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March 16, 2006

WMAP Results

WMAP has released their 2nd and 3rd year data.

The measurements of the CMBR anisotropy show clear signs of the 3rd acoustic peak.

WMAP 3rd year CMBR power spectrum WMAP CMBR power spectrum, for multipole moments, l=2,...,1000l=2,...,1000.

On the subject of polarization, they find no evidence for BB-modes and an upper limit on the scalar/tensor ratio, r=0.55r=\lesssim 0.55, which is getting close to the predictions of simple inflationary models, r0.3r\sim 0.3.

The fit to the ΛCDM model has improved markedly over the first year results.

Best fit for Cosmological Parameters from WMAP Year 3
100Ω bh 2100\Omega_b h^2 2.233+0.072 0.0912.233\left.\scriptsize{\array{\arrayopts{\align{center}\colalign{left}} +0.072\\ -0.091}}\right. 2.203+0.072 0.0902.203\left.\scriptsize{\array{\arrayopts{\align{center}\colalign{left}} +0.072\\ -0.090}}\right. 2.228+0.066 0.0822.228\left.\scriptsize{\array{\arrayopts{\align{center}\colalign{left}} +0.066\\ -0.082}}\right. 2.223+0.066 0.0832.223\left.\scriptsize{\array{\arrayopts{\align{center}\colalign{left}} +0.066\\ -0.083}}\right.
Ω mh 2\Omega_m h^2 0.1268+0.0073 0.01280.1268\left.\scriptsize{\array{\arrayopts{\align{center}\colalign{left}} +0.0073\\ -0.0128}}\right. 0.1238+0.0066 0.01180.1238\left.\scriptsize{\array{\arrayopts{\align{center}\colalign{left}} +0.0066\\ -0.0118}}\right. 0.1271+0.0070 0.01280.1271\left.\scriptsize{\array{\arrayopts{\align{center}\colalign{left}} +0.0070\\ -0.0128}}\right. 0.1262+0.0050 0.01030.1262\left.\scriptsize{\array{\arrayopts{\align{center}\colalign{left}} +0.0050\\ -0.0103}}\right.
hh 0.734+0.028 0.0380.734\left.\scriptsize{\array{\arrayopts{\align{center}\colalign{left}} +0.028\\ -0.038}}\right. 0.738+0.028 0.0370.738\left.\scriptsize{\array{\arrayopts{\align{center}\colalign{left}} +0.028\\ -0.037}}\right. 0.733+0.030 0.0380.733\left.\scriptsize{\array{\arrayopts{\align{center}\colalign{left}} +0.030\\ -0.038}}\right. 0.732+0.018 0.0250.732\left.\scriptsize{\array{\arrayopts{\align{center}\colalign{left}} +0.018\\ -0.025}}\right.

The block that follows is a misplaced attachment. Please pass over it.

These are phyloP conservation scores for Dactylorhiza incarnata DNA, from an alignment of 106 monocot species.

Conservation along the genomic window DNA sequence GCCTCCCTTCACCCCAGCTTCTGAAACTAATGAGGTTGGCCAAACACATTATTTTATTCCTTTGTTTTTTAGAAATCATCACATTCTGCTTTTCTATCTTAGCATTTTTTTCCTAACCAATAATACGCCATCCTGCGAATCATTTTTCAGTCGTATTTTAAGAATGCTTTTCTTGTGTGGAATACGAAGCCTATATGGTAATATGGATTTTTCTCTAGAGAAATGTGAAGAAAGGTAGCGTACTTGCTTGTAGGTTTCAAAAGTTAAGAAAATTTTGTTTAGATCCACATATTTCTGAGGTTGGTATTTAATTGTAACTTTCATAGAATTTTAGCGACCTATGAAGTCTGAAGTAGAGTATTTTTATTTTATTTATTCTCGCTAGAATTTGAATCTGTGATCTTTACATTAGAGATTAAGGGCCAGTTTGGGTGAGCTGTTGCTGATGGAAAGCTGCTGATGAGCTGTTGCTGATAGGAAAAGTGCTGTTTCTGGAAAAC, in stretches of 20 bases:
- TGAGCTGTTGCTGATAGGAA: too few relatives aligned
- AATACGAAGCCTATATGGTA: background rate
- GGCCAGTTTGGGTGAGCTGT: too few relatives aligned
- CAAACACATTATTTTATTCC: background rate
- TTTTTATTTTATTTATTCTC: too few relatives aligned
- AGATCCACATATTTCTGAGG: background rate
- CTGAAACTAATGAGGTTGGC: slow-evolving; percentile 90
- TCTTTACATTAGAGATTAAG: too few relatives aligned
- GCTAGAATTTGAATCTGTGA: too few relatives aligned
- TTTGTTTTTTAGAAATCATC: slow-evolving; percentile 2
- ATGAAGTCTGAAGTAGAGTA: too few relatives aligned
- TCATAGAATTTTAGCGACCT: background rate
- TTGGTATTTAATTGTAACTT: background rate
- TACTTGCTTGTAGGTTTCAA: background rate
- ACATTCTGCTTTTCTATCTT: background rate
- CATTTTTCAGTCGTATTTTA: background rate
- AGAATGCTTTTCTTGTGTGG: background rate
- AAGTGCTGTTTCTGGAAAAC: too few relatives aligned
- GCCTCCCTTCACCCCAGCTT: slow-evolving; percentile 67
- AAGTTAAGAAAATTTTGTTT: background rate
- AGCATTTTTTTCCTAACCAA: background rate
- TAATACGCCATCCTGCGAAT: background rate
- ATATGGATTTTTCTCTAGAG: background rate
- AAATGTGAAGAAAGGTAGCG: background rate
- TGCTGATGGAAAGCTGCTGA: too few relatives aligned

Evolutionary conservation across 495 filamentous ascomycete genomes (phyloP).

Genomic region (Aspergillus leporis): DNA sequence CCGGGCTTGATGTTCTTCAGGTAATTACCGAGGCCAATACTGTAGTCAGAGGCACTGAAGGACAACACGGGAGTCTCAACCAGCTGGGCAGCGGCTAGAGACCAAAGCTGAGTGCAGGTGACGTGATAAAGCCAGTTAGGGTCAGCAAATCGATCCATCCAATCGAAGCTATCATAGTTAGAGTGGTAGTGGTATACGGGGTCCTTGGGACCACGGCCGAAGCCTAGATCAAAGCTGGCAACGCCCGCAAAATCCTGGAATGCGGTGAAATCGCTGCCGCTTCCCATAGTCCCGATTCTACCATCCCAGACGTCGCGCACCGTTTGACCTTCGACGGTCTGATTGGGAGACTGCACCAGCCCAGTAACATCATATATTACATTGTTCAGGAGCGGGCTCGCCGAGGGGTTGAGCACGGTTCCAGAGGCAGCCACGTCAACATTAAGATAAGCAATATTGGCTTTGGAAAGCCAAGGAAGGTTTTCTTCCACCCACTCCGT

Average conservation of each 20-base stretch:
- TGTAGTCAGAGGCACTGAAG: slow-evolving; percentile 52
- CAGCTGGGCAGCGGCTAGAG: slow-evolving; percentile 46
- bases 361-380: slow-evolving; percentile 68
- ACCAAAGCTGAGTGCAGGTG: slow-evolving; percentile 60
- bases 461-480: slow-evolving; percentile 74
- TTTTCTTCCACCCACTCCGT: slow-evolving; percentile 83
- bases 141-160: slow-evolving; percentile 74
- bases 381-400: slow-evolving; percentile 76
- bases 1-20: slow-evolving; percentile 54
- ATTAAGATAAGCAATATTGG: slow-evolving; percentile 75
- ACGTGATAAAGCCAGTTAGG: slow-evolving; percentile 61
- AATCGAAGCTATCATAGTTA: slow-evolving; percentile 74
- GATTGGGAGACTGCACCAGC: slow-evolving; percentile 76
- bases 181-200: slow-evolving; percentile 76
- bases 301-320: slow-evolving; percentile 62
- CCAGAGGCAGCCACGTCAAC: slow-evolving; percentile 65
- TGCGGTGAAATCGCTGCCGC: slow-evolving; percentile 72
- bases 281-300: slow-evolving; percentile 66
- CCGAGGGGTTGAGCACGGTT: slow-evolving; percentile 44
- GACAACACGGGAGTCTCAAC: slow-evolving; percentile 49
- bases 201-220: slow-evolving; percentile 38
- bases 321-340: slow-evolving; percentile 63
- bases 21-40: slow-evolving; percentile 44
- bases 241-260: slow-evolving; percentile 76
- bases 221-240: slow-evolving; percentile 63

AA 0.801+0.043 0.0540.801\left.\scriptsize{\array{\arrayopts{\align{center}\colalign{left}} +0.043\\ -0.054}}\right. 0.798+0.047 0.0570.798\left.\scriptsize{\array{\arrayopts{\align{center}\colalign{left}} +0.047\\ -0.057}}\right. 0.801+0.048 0.0560.801\left.\scriptsize{\array{\arrayopts{\align{center}\colalign{left}} +0.048\\ -0.056}}\right. 0.799+0.042 0.0510.799\left.\scriptsize{\array{\arrayopts{\align{center}\colalign{left}} +0.042\\ -0.051}}\right.
τ\tau 0.088+0.028 0.0340.088\left.\scriptsize{\array{\arrayopts{\align{center}\colalign{left}} +0.028\\ -0.034}}\right. 0.084+0.031 0.0380.084\left.\scriptsize{\array{\arrayopts{\align{center}\colalign{left}} +0.031\\ -0.038}}\right. 0.084+0.027 0.0340.084\left.\scriptsize{\array{\arrayopts{\align{center}\colalign{left}} +0.027\\ -0.034}}\right. 0.083+0.027 0.0310.083\left.\scriptsize{\array{\arrayopts{\align{center}\colalign{left}} +0.027\\ -0.031}}\right.
n sn_s 0.951+0.015 0.0190.951\left.\scriptsize{\array{\arrayopts{\align{center}\colalign{left}} +0.015\\ -0.019}}\right. 0.945+0.015 0.0190.945\left.\scriptsize{\array{\arrayopts{\align{center}\colalign{left}} +0.015\\ -0.019}}\right. 0.949+0.015 0.0190.949\left.\scriptsize{\array{\arrayopts{\align{center}\colalign{left}} +0.015\\ -0.019}}\right. 0.948+0.014 0.0180.948\left.\scriptsize{\array{\arrayopts{\align{center}\colalign{left}} +0.014\\ -0.018}}\right.